Thousands of Bay of Plenty parents will take time off next week or try to juggle work responsibilities with tending children during the school holidays.
However, one the region's largest employers is not expecting any surge in leave requests, saying most workers understand it has a business to operate.
"We try and be flexible, but at the end of the day their ability to take time off is driven by our ability to give them time off," TrustPower community relations manager Graeme Purches said.
School students get about 12 weeks' holiday each year, whereas most workers are only entitled to four weeks' annual leave.
Mr Purches said staff understood it was impractical for lots of working parents to take time off together during the holidays.
"People who are really skilled that go out and process bills and read meters ... can't just be replaced."
Even during normal weeks, few workers took Mondays off as the company received twice as many calls as on other days, he said.
"Most of our staff understand that we're running a business and that's the way it is."
Business NZ says the best way to manage leave at school holidays is to make sure requests are filed as early as possible.
"School holidays are set out at the beginning of the year," chief executive Phil O'Reilly said.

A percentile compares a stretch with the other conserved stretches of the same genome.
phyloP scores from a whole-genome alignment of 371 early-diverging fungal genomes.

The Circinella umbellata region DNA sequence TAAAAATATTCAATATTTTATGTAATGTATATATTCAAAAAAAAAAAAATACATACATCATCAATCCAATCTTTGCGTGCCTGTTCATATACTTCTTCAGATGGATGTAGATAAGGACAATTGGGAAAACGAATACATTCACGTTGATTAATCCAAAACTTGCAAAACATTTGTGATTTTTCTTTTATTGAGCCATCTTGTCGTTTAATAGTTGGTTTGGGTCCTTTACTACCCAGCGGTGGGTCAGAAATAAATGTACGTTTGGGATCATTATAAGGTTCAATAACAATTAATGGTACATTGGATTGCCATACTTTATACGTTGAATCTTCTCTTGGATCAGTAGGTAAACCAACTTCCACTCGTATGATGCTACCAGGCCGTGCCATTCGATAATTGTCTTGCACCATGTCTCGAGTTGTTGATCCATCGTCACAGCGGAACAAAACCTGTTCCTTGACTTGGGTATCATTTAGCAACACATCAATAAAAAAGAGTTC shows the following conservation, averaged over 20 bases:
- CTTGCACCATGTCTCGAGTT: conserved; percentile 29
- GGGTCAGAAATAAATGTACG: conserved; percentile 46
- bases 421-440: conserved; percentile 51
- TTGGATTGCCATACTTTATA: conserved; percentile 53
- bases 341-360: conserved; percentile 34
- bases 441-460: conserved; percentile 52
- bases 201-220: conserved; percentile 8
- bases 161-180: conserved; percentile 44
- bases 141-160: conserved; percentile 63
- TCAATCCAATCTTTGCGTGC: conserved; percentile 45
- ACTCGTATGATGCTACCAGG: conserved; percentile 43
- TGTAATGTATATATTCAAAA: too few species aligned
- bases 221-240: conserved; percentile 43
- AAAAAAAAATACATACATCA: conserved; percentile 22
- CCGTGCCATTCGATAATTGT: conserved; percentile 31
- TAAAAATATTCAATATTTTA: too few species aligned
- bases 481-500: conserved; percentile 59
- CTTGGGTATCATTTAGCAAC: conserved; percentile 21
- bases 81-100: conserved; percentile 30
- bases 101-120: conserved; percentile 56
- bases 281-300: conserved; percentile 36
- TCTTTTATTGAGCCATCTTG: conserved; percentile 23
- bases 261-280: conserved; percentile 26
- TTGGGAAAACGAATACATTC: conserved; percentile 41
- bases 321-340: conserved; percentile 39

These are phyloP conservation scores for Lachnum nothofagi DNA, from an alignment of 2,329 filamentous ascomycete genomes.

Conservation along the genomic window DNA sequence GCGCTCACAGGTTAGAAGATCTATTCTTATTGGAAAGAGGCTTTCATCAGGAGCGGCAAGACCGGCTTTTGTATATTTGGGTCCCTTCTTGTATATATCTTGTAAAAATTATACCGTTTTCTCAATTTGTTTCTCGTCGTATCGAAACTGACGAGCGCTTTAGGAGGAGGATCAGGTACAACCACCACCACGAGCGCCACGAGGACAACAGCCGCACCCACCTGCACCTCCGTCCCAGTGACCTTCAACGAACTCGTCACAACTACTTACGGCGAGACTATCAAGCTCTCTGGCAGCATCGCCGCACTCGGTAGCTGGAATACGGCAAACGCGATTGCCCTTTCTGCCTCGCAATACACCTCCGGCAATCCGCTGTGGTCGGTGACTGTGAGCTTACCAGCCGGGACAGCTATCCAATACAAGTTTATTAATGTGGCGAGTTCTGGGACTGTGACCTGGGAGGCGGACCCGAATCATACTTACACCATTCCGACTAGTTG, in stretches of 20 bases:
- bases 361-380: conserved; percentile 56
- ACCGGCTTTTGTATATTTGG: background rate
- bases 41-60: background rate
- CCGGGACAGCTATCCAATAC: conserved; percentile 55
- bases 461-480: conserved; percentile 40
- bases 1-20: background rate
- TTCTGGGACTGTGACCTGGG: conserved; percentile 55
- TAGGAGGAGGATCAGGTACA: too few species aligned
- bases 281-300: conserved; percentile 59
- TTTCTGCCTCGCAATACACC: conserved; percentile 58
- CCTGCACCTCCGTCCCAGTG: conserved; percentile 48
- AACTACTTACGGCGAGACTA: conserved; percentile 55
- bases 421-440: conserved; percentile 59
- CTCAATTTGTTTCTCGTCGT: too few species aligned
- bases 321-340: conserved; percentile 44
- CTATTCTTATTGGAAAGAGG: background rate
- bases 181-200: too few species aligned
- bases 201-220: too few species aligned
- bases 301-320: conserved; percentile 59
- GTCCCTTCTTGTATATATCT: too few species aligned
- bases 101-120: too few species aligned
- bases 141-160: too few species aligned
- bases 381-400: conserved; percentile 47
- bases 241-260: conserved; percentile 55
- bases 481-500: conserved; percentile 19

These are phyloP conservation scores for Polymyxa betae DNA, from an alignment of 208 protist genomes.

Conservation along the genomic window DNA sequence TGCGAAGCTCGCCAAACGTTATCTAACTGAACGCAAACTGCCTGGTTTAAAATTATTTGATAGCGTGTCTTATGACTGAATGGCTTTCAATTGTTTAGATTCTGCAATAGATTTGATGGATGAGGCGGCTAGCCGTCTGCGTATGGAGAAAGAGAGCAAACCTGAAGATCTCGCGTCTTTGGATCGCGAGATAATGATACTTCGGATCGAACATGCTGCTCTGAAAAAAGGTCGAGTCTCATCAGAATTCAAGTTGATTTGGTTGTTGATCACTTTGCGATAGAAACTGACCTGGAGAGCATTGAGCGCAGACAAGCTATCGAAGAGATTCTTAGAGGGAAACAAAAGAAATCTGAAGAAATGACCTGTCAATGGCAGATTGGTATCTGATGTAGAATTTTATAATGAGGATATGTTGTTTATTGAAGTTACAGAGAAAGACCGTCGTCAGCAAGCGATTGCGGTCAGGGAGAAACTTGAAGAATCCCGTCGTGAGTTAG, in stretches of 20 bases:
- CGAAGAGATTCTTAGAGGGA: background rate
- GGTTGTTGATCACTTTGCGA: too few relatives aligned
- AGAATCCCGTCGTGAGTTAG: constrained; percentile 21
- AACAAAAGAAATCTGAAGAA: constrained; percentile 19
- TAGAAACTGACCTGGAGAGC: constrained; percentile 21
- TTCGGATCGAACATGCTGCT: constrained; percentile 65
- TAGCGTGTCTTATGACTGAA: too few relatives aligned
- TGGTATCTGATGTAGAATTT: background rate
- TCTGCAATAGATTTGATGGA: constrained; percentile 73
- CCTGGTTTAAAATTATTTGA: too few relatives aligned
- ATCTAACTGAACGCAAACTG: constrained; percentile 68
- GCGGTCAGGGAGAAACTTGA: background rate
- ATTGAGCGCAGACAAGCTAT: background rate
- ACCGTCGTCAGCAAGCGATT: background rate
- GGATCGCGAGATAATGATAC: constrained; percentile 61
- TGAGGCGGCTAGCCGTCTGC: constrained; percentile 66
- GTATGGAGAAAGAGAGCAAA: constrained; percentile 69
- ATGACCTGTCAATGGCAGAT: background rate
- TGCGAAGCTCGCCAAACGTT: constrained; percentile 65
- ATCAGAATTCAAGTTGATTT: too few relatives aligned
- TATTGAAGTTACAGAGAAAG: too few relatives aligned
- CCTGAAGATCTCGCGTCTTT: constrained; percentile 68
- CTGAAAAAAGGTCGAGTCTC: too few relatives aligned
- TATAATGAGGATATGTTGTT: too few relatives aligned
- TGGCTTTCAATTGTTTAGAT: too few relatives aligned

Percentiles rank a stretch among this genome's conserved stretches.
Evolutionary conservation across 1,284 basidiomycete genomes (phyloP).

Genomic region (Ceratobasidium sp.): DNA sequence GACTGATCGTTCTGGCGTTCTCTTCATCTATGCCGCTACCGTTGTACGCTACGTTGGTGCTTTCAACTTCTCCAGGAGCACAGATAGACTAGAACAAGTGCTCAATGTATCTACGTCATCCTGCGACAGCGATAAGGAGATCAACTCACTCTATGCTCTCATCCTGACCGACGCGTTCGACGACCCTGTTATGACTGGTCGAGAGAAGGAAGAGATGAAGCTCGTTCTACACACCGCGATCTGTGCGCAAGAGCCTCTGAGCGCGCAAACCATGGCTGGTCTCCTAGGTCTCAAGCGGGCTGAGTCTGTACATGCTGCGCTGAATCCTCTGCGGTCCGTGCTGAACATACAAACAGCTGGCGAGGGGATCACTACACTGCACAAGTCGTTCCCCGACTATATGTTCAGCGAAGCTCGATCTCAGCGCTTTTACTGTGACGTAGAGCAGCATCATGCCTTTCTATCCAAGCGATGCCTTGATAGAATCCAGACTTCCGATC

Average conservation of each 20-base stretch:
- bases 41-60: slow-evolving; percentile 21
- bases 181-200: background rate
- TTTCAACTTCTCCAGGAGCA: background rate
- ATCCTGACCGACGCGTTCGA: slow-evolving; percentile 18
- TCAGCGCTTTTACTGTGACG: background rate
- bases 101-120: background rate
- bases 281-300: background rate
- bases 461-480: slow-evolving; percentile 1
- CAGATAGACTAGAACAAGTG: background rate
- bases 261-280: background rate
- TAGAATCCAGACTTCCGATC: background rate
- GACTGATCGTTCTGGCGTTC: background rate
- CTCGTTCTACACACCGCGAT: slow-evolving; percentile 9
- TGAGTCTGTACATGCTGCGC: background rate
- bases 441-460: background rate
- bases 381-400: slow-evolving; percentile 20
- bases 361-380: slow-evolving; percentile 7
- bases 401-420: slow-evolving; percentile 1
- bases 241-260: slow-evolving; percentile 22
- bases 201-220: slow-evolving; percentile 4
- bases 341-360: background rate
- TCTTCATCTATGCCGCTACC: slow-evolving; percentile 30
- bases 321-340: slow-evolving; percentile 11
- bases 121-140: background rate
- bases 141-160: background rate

"So, getting in early is key."
Employees had to communicate with each other and their managers about leave, he said.
"It's give and take.
"Obviously, there's always a lot of people who want time off around school holidays," Mr O'Reilly said.
"For example, if you've got a group of employees, and three of them have kids, one might say, 'I want to take the May school holidays away' and the other one might say, 'Okay, I'll take the August ones'."
The Engineering, Printing and Manufacturing Union, which represents more than 40,000 New Zealand workers, recommends a ballot system be used if too many leave requests are put in at the same time.
"If a number of people are seeking it [leave], then you go into a ballot," spokesman Mark James said.
"So you are balloted for that time off."
He stressed the importance of planning ahead, as most issues could usually be worked out if enough notice was given.
About one month ago, a member's case was referred to the union after the man's Christmas leave request was denied, Mr James said.
"The boss said he couldn't allow him that time off because he'd be the only suitable person on site to operate the forklift.
"We said, 'This far out - why aren't you training someone else ... so then this worker can have the time off'."
After negotiations, the employer agreed to grant leave and train someone else for the role, Mr James said.